On a mid-autumn morning at the Williams Racing head office in rural Oxfordshire, Clare Williams is sat at the desk.
To her left, nine Constructors’ Championship trophies sit as precious as ever on the cabinet, but Clare is in full knowledge these triumphs are a distant memory as the team sit bottom of the 2018 championship.
A decision is needed to keep the reputation of a once great team alive as she picks up the phone, with one promising star on the receiving end.
This star being – at the time – Mercedes Test Driver, George Russell…the two exchanged words and an outcome was confirmed.
It was from autumn onwards that Russell knew he would achieve his childhood dream and become a Formula One driver in 2019 at just 21 years old, but let’s delve into how he got to this point.
His debut and maiden championship
It was in 2014 that Russell marked his single-seater debut competing in the Formula Renault 2.0 Alps Series – which witnessed him race against current Ferrari driver, Charles Leclerc.
Aged 16 racing for Koiranen GP, the Brit secured himself fourth in the championship taking a podium finish in the process, at the Red Bull Ring.
However, it was also during this time that he contested in Formula Four, for Lanan Racing.
Competing in this category witnessed his maiden championship, winning the race and title on a dramatic final day – with three other drivers fighting for the crown – as he claimed his fifth victory of that season.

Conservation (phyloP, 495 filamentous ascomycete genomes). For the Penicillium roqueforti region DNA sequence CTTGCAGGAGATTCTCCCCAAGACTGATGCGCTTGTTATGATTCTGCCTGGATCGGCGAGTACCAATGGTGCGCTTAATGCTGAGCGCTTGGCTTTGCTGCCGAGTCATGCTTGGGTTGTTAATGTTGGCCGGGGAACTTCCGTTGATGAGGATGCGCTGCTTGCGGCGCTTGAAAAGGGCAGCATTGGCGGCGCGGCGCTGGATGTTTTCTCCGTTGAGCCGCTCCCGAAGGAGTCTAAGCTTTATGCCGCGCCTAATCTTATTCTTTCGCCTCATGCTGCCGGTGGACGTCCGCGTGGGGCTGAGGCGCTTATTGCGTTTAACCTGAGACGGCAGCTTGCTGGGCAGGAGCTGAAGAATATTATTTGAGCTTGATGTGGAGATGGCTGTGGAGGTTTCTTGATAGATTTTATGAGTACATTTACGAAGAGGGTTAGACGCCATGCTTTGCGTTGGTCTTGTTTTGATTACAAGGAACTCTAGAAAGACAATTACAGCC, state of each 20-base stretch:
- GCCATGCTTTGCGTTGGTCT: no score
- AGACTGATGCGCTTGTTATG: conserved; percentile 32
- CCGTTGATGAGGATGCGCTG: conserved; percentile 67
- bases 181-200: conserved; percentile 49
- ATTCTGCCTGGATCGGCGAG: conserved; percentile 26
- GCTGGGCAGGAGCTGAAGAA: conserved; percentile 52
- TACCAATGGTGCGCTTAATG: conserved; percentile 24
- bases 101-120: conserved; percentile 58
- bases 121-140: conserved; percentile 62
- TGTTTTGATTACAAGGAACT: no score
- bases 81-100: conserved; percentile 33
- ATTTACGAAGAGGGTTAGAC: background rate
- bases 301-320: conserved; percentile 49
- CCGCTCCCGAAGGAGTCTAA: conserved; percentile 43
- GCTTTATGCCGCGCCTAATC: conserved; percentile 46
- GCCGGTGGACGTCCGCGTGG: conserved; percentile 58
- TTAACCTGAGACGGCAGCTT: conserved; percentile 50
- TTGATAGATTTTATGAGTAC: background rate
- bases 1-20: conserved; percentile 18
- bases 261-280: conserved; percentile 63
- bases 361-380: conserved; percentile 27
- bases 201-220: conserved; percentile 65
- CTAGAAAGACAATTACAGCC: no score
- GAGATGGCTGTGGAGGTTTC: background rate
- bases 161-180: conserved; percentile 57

Because of the title win, that year Russell also became the youngest-ever winner of the McLaren Autosport BRDC Award, which most notably has the 2009 Formula One World Champion, Jenson Button, as a former winner of the prize.
Mercedes young drivers’ programme and GP3 champion
Following his graduation in 2015 to Formula Three, alongside Charles Leclerc, in two years Russell claimed three victories in the category as he then transferred to GP3 in 2017.
It was at this point of the transfer, that Russell also became part of the Mercedes young drivers programme to work in proximity with the five-time World Champion, Lewis Hamilton.
With such faith invested, it was to shine.
Racing for ART Grand Prix, which has Lewis Hamilton as a former-driver, Russell comfortably won the GP3 title.
Whilst becoming the GP3 champion in 2017, perhaps even more importantly, the chance was consequently provided to compete in a Formula One car during a free practice session on numerous occasions.
For the first practice session of the Brazilian Grand Prix and Abu Dhabi Grand Prix, Russell showcased his skills in a Force India car.
The pathway to Formula One was becoming ever more evident, especially with what happened next.
Making a name for himself
Whilst becoming the Mercedes Reserve Driver in 2018, Russell stepped up into Formula 2 for ART Grand Prix.
Russell excelled to claim a third title of his youth career.
Claiming seven victories, all eyes were fixed on the youngster as he shone above the rest, making it only a matter of time before he was given his opportunity in Formula One.
This chance was provided as Williams Racing came knocking, which brings this all to present day.
Following his debut in Australia, Russell is aware it will be a significant challenge to guide the Williams car back up the grid and avoid another ‘disastrous’ season for the team, whilst once again, competing alongside Charles Leclerc.